Fig. 1. Pain at rest was assessed in the epidural group (  open bars  ) and in the morphine group (  filled bars  ) every 6 h from T6until T72using a visual analog scale (VAS) from 0 – 100, where 0 = no pain and 100 = worst pain imaginable. Data are presented as mean ± SD. 
Fig. 1. Pain at rest was assessed in the epidural group (  open bars  ) and in the morphine group (  filled bars  ) every 6 h from T6until T72using a visual analog scale (VAS) from 0 – 100, where 0 = no pain and 100 = worst pain imaginable. Data are presented as mean ± SD. 
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Fig. 2. Pain in motion was assessed in the epidural group (  open bars  ) and in the morphine group (  filled bars  ) at T24, T48and at T72using a visual analog scale (VAS) from 0 – 100, where 0 = no pain and 100 = worst pain imaginable. Data are presented as mean ± SD. 
Fig. 2. Pain in motion was assessed in the epidural group (  open bars  ) and in the morphine group (  filled bars  ) at T24, T48and at T72using a visual analog scale (VAS) from 0 – 100, where 0 = no pain and 100 = worst pain imaginable. Data are presented as mean ± SD. 
Fig. 2. Pain in motion was assessed in the epidural group (  open bars  ) and in the morphine group (  filled bars  ) at T24, T48and at T72using a visual analog scale (VAS) from 0 – 100, where 0 = no pain and 100 = worst pain imaginable. Data are presented as mean ± SD. 
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Fig. 3. Postoperative nausea and vomiting (PONV) was assessed in the epidural group (  open bars  ) and in the morphine group (  filled bars  ) every 6 h from T6until T72. Data are presented as mean ± SD. 
Fig. 3. Postoperative nausea and vomiting (PONV) was assessed in the epidural group (  open bars  ) and in the morphine group (  filled bars  ) every 6 h from T6until T72. Data are presented as mean ± SD.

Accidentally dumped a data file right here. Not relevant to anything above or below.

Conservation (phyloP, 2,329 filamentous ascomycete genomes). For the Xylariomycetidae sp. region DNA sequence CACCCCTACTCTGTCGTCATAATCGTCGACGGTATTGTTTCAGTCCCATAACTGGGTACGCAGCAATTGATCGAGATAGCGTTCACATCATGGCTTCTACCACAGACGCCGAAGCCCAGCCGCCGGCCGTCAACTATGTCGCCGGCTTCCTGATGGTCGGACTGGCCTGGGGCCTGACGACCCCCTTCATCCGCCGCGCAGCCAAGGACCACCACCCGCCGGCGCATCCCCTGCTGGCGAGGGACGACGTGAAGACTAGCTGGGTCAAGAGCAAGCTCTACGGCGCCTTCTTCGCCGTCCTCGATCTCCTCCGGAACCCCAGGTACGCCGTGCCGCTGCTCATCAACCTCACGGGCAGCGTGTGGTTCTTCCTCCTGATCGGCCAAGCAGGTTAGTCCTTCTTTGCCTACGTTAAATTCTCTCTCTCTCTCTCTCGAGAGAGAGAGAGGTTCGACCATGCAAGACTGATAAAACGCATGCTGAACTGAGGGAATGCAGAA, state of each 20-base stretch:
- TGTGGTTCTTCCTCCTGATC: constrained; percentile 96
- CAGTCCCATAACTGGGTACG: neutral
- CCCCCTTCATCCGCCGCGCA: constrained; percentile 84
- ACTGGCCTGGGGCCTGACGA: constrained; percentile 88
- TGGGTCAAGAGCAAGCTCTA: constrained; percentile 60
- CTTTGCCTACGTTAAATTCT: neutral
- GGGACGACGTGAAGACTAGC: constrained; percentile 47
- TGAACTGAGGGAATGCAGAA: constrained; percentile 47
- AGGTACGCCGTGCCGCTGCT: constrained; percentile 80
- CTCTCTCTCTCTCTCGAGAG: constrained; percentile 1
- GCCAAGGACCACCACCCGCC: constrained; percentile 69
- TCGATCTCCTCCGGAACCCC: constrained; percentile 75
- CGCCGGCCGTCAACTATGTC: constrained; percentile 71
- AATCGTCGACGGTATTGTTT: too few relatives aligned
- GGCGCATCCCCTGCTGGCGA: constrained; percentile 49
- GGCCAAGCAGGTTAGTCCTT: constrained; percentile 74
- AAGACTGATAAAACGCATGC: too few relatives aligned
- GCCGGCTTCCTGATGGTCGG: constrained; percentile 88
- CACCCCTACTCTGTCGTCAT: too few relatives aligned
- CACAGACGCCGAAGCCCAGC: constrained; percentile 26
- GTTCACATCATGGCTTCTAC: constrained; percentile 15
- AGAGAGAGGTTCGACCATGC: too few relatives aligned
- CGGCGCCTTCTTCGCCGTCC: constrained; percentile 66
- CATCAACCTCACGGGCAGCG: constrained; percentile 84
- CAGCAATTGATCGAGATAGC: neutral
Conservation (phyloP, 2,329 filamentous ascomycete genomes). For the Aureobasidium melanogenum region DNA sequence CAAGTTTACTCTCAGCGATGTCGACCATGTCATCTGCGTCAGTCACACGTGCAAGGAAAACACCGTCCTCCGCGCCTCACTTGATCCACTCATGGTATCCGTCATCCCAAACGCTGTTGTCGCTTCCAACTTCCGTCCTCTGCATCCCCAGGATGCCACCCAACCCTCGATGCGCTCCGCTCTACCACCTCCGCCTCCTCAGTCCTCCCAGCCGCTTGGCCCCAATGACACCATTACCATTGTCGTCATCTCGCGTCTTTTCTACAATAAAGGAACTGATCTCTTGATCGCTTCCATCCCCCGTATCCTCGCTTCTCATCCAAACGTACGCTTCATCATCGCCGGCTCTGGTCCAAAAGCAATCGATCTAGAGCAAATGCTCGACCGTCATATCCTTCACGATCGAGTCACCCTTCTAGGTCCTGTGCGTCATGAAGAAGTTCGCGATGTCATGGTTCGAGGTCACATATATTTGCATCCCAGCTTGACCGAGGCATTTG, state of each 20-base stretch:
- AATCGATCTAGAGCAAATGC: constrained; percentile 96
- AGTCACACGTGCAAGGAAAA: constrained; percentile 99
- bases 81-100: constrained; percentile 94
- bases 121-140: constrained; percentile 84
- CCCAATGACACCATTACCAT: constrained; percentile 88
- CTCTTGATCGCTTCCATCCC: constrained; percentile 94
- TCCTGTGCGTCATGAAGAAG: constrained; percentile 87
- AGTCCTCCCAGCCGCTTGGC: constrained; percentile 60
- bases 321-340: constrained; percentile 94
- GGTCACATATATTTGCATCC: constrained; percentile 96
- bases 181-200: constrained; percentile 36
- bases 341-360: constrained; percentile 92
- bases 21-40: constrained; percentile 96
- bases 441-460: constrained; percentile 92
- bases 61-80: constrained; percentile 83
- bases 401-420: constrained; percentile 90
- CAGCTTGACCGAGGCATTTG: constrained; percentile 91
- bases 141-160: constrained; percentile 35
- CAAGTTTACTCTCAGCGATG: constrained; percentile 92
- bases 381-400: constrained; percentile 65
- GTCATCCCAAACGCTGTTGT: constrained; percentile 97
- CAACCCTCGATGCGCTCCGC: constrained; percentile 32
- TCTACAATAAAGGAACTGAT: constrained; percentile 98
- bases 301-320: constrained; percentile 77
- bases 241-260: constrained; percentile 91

Fig. 3. Postoperative nausea and vomiting (PONV) was assessed in the epidural group (  open bars  ) and in the morphine group (  filled bars  ) every 6 h from T6until T72. Data are presented as mean ± SD. 
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Fig. 4. Pruritus was assessed in the epidural group (  open bars  ) and in the morphine group (  filled bars  ) every 6 h from T6until T72. Data are presented as mean ± SD. 
Fig. 4. Pruritus was assessed in the epidural group (  open bars  ) and in the morphine group (  filled bars  ) every 6 h from T6until T72. Data are presented as mean ± SD. 
Fig. 4. Pruritus was assessed in the epidural group (  open bars  ) and in the morphine group (  filled bars  ) every 6 h from T6until T72. Data are presented as mean ± SD. 
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Fig. 5. Bowel activity was assessed in the epidural group (  open box plots  ) and in the morphine group (  filled box plots  ) every 12 h: 0 = no bowel activity; 1 = bowel sounds; 2 = first flatus; 3 = first tolerated meal; 4 = first bowel movement.  Box plots  show median and 25th and 75th percentiles,  whiskers  denote 10th and 90th percentiles, and  circles  indicate outliers. *  P  < 0.05, epidural group compared with the morphine group at the corresponding time point.